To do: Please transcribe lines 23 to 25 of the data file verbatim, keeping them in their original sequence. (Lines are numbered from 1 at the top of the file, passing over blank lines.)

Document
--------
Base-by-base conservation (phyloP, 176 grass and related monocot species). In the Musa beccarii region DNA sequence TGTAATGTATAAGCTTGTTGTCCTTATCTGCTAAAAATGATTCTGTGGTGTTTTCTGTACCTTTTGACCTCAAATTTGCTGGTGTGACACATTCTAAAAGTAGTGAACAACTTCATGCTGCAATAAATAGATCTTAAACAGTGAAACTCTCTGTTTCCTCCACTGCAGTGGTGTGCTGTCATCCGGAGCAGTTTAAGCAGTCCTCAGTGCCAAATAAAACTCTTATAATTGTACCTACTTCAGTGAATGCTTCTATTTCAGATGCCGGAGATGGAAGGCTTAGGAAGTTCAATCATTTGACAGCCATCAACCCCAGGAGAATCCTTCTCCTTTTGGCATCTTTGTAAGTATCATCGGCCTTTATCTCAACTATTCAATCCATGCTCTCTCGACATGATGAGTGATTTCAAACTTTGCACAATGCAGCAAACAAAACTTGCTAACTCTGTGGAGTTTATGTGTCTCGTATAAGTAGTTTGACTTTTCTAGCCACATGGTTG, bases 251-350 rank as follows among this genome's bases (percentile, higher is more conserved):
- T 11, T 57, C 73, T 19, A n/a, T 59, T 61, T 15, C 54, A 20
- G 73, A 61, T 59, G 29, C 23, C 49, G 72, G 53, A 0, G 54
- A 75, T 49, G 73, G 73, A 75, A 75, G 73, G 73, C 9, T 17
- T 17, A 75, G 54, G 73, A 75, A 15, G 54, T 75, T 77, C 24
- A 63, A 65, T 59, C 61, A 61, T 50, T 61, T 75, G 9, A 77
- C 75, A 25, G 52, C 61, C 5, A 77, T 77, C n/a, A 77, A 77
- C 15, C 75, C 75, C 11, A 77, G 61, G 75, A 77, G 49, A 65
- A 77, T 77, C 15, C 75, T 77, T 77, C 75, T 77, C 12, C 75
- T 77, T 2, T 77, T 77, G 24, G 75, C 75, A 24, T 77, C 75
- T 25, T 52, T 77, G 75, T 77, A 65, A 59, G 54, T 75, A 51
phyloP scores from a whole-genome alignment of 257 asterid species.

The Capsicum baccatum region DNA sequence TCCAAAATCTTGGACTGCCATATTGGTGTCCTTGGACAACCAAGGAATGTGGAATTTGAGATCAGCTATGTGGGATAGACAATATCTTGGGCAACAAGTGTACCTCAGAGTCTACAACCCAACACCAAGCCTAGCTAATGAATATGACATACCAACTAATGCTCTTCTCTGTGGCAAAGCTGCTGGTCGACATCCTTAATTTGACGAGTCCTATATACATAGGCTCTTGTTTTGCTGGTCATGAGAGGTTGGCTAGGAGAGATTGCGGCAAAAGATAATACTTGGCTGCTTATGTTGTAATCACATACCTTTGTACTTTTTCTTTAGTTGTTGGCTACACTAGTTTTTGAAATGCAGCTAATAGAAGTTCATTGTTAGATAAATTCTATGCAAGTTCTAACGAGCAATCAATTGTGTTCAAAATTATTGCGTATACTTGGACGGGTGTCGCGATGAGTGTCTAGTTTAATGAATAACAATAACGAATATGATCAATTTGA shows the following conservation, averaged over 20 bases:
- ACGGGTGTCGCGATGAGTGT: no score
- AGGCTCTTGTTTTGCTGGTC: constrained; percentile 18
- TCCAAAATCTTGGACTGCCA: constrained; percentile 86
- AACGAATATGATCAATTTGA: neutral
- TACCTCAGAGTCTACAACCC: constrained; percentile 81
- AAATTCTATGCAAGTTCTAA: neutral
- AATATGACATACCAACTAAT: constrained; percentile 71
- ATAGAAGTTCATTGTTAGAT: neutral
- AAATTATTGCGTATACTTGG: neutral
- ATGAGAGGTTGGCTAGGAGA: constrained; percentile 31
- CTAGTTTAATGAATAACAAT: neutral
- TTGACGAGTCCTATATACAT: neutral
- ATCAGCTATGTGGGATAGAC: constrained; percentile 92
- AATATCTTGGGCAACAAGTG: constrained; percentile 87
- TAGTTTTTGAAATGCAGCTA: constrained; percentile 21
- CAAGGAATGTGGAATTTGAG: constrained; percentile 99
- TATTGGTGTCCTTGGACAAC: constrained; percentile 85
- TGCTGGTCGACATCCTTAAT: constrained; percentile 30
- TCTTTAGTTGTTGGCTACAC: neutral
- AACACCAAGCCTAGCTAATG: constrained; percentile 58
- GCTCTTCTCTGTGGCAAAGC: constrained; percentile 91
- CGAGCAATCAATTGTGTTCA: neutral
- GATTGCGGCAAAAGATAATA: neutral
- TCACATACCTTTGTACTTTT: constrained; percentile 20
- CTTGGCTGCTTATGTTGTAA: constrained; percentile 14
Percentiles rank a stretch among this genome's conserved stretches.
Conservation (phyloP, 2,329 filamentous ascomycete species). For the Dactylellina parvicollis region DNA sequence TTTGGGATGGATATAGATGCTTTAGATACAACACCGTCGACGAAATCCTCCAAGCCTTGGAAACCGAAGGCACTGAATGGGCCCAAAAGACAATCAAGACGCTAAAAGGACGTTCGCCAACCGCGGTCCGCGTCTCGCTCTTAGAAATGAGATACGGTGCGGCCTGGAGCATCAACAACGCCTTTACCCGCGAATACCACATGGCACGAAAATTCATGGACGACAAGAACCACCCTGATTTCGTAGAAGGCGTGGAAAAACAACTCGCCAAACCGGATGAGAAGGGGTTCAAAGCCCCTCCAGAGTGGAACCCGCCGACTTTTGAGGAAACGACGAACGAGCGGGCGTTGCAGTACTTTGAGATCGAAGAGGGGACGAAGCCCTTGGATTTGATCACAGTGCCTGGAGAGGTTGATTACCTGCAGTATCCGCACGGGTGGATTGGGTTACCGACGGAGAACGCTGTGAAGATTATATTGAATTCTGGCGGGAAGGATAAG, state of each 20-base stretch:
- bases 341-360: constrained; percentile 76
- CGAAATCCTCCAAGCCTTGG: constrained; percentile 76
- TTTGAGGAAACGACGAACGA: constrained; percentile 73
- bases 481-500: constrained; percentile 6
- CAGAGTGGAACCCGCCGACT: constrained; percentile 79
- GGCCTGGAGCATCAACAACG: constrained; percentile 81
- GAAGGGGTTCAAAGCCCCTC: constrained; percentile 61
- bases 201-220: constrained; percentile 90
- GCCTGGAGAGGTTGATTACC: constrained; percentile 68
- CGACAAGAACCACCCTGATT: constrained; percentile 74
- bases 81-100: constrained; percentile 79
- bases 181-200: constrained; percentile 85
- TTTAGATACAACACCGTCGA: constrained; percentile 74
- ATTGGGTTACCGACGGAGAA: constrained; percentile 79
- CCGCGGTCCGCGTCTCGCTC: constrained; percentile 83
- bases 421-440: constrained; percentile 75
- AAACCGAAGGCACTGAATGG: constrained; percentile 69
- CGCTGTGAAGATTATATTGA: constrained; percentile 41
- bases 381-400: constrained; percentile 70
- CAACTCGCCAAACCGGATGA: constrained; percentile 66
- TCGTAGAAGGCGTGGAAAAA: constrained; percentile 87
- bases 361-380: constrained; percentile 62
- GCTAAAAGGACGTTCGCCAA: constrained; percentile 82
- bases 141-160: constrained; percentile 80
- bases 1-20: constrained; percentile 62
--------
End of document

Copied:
- ATGAGAGGTTGGCTAGGAGA: constrained; percentile 31
- CTAGTTTAATGAATAACAAT: neutral
- TTGACGAGTCCTATATACAT: neutral